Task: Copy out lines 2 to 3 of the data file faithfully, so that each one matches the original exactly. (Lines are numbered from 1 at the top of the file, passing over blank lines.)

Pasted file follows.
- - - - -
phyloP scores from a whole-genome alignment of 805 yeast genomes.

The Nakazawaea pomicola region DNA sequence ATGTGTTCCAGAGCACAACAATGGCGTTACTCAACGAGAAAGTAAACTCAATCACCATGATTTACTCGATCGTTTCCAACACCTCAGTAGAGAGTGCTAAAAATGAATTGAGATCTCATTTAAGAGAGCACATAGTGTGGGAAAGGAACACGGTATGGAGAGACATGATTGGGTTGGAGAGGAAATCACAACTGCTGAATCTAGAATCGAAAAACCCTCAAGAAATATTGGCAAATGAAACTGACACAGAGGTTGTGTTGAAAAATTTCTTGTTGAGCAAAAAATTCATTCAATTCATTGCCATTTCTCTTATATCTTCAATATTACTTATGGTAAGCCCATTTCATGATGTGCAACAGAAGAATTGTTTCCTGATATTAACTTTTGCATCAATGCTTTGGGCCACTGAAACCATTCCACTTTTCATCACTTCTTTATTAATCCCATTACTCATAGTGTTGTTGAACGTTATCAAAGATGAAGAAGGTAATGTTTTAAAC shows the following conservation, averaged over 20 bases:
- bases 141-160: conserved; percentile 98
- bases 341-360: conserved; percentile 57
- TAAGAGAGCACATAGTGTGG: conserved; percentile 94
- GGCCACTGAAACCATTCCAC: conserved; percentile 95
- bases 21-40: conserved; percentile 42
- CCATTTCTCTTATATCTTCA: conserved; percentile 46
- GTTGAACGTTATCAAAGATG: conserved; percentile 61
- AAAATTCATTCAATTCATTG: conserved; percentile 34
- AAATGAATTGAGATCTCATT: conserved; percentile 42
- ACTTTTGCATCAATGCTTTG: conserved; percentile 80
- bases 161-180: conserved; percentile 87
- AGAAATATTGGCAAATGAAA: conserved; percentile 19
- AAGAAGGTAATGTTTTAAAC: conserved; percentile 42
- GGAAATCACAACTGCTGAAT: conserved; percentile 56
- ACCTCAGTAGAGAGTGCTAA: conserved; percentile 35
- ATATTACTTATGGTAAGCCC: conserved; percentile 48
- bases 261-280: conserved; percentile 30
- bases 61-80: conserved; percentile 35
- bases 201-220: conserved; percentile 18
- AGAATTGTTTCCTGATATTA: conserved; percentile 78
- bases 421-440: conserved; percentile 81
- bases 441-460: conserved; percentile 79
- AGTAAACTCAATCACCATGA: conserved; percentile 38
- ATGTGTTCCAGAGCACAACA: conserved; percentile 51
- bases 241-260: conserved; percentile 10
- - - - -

The Nakazawaea pomicola region DNA sequence ATGTGTTCCAGAGCACAACAATGGCGTTACTCAACGAGAAAGTAAACTCAATCACCATGATTTACTCGATCGTTTCCAACACCTCAGTAGAGAGTGCTAAAAATGAATTGAGATCTCATTTAAGAGAGCACATAGTGTGGGAAAGGAACACGGTATGGAGAGACATGATTGGGTTGGAGAGGAAATCACAACTGCTGAATCTAGAATCGAAAAACCCTCAAGAAATATTGGCAAATGAAACTGACACAGAGGTTGTGTTGAAAAATTTCTTGTTGAGCAAAAAATTCATTCAATTCATTGCCATTTCTCTTATATCTTCAATATTACTTATGGTAAGCCCATTTCATGATGTGCAACAGAAGAATTGTTTCCTGATATTAACTTTTGCATCAATGCTTTGGGCCACTGAAACCATTCCACTTTTCATCACTTCTTTATTAATCCCATTACTCATAGTGTTGTTGAACGTTATCAAAGATGAAGAAGGTAATGTTTTAAAC shows the following conservation, averaged over 20 bases:
- bases 141-160: conserved; percentile 98